Although it has many advanced features, at heart PASM is an assembly language. All flow control in PASM—as in most assembly languages—is done with branches and jumps.
Branch instructions transfer control to a relative offset from the
current instruction. The rightmost argument to every branch opcode is
a label, which the assembler converts to the integer value of the
offset. You can also branch on a literal integer value, but
there’s rarely any need to do so. The simplest
branch instruction is
branch L1 # branch 4 print "skipped\n" L1: print "after branch\n" end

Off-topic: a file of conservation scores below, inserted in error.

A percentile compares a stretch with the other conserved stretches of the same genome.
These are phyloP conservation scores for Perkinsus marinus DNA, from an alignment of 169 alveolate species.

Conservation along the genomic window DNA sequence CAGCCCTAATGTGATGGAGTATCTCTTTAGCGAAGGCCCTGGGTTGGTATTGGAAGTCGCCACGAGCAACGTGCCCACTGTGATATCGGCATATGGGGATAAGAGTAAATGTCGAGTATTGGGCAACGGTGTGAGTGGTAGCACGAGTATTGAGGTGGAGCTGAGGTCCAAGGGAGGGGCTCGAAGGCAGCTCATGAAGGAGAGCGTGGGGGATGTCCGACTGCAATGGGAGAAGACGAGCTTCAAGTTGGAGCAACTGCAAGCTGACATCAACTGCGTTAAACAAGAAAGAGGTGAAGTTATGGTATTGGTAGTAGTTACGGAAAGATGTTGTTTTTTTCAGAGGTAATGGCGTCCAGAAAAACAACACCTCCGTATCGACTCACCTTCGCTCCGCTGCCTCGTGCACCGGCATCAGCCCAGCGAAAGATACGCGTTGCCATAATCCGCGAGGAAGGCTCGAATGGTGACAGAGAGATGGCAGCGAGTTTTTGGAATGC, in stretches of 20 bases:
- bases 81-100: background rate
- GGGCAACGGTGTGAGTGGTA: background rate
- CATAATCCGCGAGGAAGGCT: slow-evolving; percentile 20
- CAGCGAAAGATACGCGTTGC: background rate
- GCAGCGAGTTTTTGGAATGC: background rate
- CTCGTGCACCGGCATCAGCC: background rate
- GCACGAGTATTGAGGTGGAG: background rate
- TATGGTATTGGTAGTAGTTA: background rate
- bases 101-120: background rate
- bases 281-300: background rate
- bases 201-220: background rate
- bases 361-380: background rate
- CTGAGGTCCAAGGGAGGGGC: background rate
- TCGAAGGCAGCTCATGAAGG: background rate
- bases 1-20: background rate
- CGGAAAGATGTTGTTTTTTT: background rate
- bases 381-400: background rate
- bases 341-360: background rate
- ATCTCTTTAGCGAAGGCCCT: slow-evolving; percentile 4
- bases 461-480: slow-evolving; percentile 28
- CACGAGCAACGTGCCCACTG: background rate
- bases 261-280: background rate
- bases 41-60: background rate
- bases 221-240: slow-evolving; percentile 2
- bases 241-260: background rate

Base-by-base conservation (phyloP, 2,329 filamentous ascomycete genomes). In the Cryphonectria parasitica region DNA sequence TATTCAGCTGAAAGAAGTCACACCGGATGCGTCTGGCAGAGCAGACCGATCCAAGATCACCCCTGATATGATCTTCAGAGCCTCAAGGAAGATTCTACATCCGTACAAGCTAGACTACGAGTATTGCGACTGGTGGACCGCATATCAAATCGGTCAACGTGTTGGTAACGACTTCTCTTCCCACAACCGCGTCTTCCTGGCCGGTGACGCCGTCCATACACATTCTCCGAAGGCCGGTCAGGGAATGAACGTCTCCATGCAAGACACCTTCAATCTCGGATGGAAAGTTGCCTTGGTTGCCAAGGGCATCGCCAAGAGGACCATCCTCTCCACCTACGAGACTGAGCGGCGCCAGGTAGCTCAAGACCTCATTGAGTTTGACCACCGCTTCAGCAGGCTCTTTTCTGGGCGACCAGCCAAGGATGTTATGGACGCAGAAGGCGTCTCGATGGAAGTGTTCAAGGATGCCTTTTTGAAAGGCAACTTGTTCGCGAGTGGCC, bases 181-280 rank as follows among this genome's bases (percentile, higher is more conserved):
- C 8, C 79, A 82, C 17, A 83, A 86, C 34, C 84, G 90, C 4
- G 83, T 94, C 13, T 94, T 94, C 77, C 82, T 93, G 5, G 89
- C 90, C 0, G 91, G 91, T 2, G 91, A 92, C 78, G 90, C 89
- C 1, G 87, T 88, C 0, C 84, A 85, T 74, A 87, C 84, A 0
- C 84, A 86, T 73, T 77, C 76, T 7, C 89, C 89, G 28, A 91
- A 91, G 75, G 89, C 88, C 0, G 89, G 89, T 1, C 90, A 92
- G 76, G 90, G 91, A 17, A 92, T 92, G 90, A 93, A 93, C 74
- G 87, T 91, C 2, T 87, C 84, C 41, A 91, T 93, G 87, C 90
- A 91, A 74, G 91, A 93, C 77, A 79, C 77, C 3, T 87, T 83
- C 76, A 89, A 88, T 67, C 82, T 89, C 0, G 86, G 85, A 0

This example unconditionally branches to the location of the label
L1, skipping over the first
Jump instructions transfer control to an absolute address. The
jump opcode doesn’t calculate an
address from a label, so it’s used together with
et_addr I0, L1 jump I0 print "skipped\n" end L1: print "after jump\n" end
opcode takes a label or an integer
offset and returns an absolute address.
You’ve probably noticed the
opcode as the last statement in many
examples above. This terminates the execution of the current bytecode
segment. Terminating the main bytecode segment (the first one) stops
the interpreter. Without the
execution just falls off the end of the segment, with a good chance
of crashing the interpreter.
Unconditional jumps and branches aren’t really enough for flow control. What you need to implement the control structures ...